Woman sat at computer desk at home

Many of us are now either working from home full-time or are based at home at least a few days a week. No doubt, you’ve found it a both challenging and rewarding experience. it’s unlikely that the workplace will ever look the same as it did pre-COVID and it could be that many roles will continue to be home-based in the very long term. 

Your home office

No doubt, if you’ve been working from home for some time, you have a dedicated space from which to work. But it’s important to continue to evaluate how well your environment suits your needs. As seasons change, so does the quality of natural light and you might find that you’ll need to adjust your space from time to time.

Your home working space should follow the same standards as any office environment and if in doubt, ask your HR team or health and safety officer for advice if you find that your current arrangements aren’t helping you to maximise your productivity. Ask yourself the following, and if the space still needs improvement, address it as quickly as possible:

  • Are your desk and chair comfortable, or are you experiencing any back problems?
  • Is your space quiet enough? If you’re finding that it’s difficult to focus because of housemates, your children or partner, consider finding a space with a door so that you can hang a sign on it asking others to give you quiet time when you need it.
  • Do you have enough lighting? Keep your curtains open during the day to allow for as much natural light as possible. This is especially important during autumn and winter.
  • Is the lighting suitable for video conferencing? One tip is to ensure that you’re never facing the camera with a window behind you as colleagues may have difficulty seeing you.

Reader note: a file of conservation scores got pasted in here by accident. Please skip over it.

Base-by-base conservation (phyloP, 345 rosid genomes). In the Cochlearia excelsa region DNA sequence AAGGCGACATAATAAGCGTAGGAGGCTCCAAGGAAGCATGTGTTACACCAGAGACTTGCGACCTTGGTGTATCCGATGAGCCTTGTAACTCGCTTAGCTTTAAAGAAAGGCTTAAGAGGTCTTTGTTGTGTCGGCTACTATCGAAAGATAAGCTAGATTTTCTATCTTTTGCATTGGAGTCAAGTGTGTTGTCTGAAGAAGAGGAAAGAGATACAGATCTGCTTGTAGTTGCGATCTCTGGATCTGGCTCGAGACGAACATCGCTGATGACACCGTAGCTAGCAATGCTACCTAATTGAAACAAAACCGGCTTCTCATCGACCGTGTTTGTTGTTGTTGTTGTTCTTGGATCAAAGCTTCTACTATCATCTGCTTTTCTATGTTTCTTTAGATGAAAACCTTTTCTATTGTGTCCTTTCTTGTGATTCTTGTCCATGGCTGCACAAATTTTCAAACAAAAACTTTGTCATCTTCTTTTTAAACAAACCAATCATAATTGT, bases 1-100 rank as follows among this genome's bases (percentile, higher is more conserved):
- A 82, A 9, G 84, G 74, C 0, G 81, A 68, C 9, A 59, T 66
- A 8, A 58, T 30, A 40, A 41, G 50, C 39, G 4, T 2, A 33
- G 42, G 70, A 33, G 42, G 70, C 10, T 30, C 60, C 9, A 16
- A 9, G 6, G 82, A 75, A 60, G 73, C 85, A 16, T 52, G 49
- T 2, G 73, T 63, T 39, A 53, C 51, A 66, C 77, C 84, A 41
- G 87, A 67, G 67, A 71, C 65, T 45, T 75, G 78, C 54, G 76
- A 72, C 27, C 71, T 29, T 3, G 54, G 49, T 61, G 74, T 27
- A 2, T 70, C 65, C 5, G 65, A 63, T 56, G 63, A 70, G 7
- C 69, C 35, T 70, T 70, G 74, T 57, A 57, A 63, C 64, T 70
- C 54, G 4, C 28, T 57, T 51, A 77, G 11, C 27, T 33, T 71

• Are your cables tidy and out of the way so they don’t present a trip hazard?
  • Do you know where to find files and other paperwork easily and quickly?
  • Do your smoke detectors work properly?
  • Are you taking breaks or lunch at your desk? If so, change your environment when you’re taking time out.

Your emotional wellbeing

Human beings are social animals, so working from home may have taken some getting used to. You may have found ways to cope with feelings of isolation or you may still be struggling.

Keeping to a schedule is important for our wellbeing so if you’re finding that you’re ‘out of sorts’, consider the following:

  • Wake up at your usual time. Granted, you won’t have a commute ahead of you, but you’ll need enough time for your morning shower, breakfast and any personal tasks before you start your working day. Don’t roll out of bed and straight onto your computer or work calls. You’ll feel disorganised and this will come across to others.
  • Although you don’t have your usual commute, consider taking a walk in the morning. Walk to your local park, or even around the block, and consider returning to your house as your travel time. Don’t check emails on the walk but clear your mind by listening to music, your favourite radio programme, or an audio book. Even a ten minute journey means that you’ll have delineated between your home life and your work life before the day starts.
  • Even though you’re not in an office, wear something smart casual during working hours. This doesn’t mean that you have to wear a suit when working from home, but day clothes will help you to start your working day mentally focused and ready.